The SEER results also revealed significant differences in Oncotype DX testing and outcomes, based on patient age and geographical location. These insights are important, since more than half of the eligible 140,000 patients in the U.S still do not receive an Oncotype DX Recurrence Score when making their critical chemotherapy decision. Additional information from the SEER study is expected later in 2016, as part of Genomic Health’s effort to expand patient access to this valuable test.

Click here to learn more about the TAILORx trial.

Click here to learn more about the Oncotype DX breast cancer test.

After You Hear It’s Cancer: The Unexpected Journey

This is a guest blog post by John Leifer from After You Hear It’s Cancer. Leifer has spent more than 30 years in the health care industry as a senior health care executive, consultant, academician and writer.

after-you-hear-its-cancer

As the spouse of a radiation oncologist, our dinner table conversations often focus on the trials and tribulations of my wife’s patients. Somehow it seems cathartic for Lori to share her patients’ angst – like a long sigh that carries away the collective stress of watching people struggle with their journeys through cancer. Yet, throughout these discussions, rarely did we discuss the possibility that we, too, might be forced to embark on such a journey. Then came Easter 2013, a day that changed our lives.

Easter is a particular sacred and treasured day for my wife who embraces the message that “the worst thing is not the last thing,” and has tremendous faith in the resurrection. That night, three years ago, I had slipped into bed while Lori took a quick shower. Half asleep by the time she joined me, I was suddenly jolted awake by her quiet sobbing. My normally stoic wife was in distress, and I had no clue as to why.

“I found a two-centimeter lesion in my breast. It’s cancer,” Lori said as though reading a pathology report.

I prayed she was wrong.

We awoke numb the next morning, as if fighting off the remnants of a bad dream. But it was no dream, and Lori soon sprang into action — lining up the requisite diagnostic tests to determine our fateful next steps.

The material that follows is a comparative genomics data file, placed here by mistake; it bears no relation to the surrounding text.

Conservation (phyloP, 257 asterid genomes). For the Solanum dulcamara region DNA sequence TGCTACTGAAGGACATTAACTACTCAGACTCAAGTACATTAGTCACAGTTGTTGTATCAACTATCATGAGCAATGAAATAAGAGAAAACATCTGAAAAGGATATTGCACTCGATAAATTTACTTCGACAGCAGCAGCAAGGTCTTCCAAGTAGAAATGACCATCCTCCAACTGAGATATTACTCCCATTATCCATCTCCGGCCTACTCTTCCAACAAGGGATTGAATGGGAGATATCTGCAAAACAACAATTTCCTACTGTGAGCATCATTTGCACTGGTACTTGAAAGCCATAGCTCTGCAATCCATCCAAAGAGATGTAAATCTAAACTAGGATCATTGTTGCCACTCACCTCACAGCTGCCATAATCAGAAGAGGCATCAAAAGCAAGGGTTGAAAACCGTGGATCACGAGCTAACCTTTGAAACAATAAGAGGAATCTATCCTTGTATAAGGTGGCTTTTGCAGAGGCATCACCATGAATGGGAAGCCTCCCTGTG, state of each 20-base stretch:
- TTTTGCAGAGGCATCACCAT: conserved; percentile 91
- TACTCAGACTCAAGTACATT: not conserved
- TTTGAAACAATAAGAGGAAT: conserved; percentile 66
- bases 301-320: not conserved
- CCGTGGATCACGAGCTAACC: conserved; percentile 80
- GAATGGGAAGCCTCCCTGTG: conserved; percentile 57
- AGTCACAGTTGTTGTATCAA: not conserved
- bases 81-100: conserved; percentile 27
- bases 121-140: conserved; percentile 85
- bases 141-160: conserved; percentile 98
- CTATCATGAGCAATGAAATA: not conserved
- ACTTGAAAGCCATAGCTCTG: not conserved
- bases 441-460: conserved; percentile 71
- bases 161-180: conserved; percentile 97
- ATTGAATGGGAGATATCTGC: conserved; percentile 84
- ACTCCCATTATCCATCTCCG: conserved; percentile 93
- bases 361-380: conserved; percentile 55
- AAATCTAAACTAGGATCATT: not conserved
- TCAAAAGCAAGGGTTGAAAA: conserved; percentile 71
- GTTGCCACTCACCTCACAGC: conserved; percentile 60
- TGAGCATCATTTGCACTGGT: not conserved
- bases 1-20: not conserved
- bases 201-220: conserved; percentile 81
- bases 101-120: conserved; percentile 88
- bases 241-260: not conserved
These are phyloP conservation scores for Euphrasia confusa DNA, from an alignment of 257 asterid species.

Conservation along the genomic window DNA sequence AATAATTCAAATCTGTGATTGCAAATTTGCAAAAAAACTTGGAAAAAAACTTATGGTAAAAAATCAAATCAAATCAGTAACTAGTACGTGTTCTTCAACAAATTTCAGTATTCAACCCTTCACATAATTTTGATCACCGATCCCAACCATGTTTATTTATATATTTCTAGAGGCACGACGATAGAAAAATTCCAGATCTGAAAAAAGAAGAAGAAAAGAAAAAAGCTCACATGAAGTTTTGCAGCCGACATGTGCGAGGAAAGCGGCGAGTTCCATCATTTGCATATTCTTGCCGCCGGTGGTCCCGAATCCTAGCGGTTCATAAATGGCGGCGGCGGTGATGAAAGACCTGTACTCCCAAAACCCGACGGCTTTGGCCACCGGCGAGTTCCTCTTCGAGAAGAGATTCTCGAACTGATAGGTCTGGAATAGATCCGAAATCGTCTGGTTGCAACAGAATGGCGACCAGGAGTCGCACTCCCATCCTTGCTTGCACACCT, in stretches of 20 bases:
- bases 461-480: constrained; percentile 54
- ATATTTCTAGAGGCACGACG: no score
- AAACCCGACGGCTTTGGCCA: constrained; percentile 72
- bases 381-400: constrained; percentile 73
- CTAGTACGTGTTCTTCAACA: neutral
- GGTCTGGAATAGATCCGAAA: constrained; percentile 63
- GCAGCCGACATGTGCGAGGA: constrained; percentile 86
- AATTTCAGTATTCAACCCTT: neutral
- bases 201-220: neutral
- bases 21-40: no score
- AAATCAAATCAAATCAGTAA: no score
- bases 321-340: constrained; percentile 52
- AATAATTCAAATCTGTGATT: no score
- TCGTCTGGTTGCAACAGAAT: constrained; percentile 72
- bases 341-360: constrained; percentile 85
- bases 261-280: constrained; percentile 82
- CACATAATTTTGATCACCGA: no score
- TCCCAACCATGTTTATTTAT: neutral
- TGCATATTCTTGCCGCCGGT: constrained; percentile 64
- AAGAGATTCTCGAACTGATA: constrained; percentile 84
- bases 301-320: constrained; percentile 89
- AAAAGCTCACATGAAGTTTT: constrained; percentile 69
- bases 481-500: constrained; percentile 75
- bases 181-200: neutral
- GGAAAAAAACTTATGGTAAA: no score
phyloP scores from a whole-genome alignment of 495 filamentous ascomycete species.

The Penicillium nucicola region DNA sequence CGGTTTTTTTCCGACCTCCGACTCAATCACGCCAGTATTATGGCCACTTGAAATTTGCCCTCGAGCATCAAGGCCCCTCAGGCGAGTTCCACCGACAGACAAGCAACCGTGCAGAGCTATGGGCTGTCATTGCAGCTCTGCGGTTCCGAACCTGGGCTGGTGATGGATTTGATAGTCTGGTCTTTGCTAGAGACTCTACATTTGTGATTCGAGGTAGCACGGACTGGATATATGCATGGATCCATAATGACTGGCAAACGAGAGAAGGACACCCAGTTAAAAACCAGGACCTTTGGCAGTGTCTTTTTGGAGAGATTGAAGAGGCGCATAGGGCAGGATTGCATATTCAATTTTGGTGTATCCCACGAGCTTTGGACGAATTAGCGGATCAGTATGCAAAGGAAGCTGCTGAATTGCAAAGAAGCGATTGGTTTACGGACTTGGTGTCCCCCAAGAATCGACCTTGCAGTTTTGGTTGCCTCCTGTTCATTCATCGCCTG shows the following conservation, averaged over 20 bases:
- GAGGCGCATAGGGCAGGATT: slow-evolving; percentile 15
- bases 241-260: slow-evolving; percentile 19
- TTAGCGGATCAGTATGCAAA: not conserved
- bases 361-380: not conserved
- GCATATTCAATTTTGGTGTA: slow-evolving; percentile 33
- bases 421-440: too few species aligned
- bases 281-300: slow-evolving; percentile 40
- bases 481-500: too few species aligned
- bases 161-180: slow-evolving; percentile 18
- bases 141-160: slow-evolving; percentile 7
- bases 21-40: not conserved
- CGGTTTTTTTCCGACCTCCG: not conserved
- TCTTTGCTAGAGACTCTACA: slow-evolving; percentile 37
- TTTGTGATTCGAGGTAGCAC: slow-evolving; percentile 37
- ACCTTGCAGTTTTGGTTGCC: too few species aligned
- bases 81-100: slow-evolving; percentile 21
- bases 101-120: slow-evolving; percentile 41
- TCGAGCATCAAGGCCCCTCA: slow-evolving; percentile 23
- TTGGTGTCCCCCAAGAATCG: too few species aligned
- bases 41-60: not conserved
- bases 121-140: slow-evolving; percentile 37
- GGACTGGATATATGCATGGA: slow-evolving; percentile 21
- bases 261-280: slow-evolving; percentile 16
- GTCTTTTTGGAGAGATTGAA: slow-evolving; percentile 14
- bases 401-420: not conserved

After going through a battery of imaging studies, followed by a biopsy, Lori was diagnosed with early-stage breast cancer – and given the option of breast-conserving surgery (a lumpectomy) followed by radiation or a mastectomy.

Though Lori knew that both treatments provided the same statistical probability of cure, she nonetheless struggled with the decision. I realized, then, that if a physician with 25 years of experience treating cancer patients struggled to make the right treatment decision, how extraordinarily difficult it must be for laypeople.

Lori’s lumpectomy appeared to go exactly as planned. After a few hours, the surgeon came out to inform me that he was confident that he’d “gotten it all,” but was careful to advise that cautious optimism was needed until the pathology reports were back. Tears brimmed in my eyes as I heard the news.

The pathologist was shocked when Lori’s tissue samples arrived in her laboratory, for she and Lori were close colleagues. Not wanting Lori to endure the anxiety-ridden wait for results, she worked late into the day to process the slides. Unfortunately, the news was not good.

Not only were the margins (the point at which the surgeon has stopped excising tissue) not clear of tumor cells, but there appeared to be a second type of cancer in Lori’s breast. Lori would need a mastectomy; the only choice was whether it would be bilateral.

Our journey was suddenly more complex, yet Lori came to a decision with relative speed. Because there was lobular cancer in her breast, which is often opaque to diagnostic imaging tests, she did not want to carry the burden of anxiety wondering if another cancer would appear in her other breast.

Recovery from her bilateral mastectomies and reconstruction was a slow and painful process. We were incredibly grateful that her sister, Janet, a nurse at Duke, flew in to aid with her post-surgical care. It would take months, but eventually my energetic, beautiful wife would re-emerge.

There was one, powerful change, however. Though always compassionate, Lori had acquired a new-found empathy for her patients. The arduous nature of the journey was no longer a concept in her mind…it was something she had embarked upon and was surviving.

Our shared journey was a major impetus for writing After You Hear It’s Cancer: A Guide to Surviving the Difficult Journey Ahead. I wanted to do my part to help make this extraordinarily difficult time in patients’ lives, and the lives of their loved ones, a bit easier. Lori served as my clinical consultant on the book.

Our journey does not stop with the book. Today, we are exploring additional ways to help patients and their loved ones understand the twists and turns of the difficult journey through cancer, and how to make truly informed and collaborative decisions with their physicians that incorporate their personal values.

There are no short-cuts on the journey through cancer, but there are ways to make it more tolerable. Our commitment is to help identify them, and share them with those that must follow this life-changing and often unpredictable path.

John LeiferAbout the author: John Leifer, MAPP, has spent more than 30 years in the health care industry as a senior health care executive, consultant, academician and writer. An outspoken advocate for patients’ rights, he has published widely on the need for patients to receive appropriate, safe, effective care.

Lori Lindstrom Leifer, M.D., is a cancer survivor and Assistant Clinical Professor of Radiation at Oncology at the University of Kansas School of Medicine.

For more information, visit: www.afteryouhearitscancer.com or e-mail jleifer@leifer.com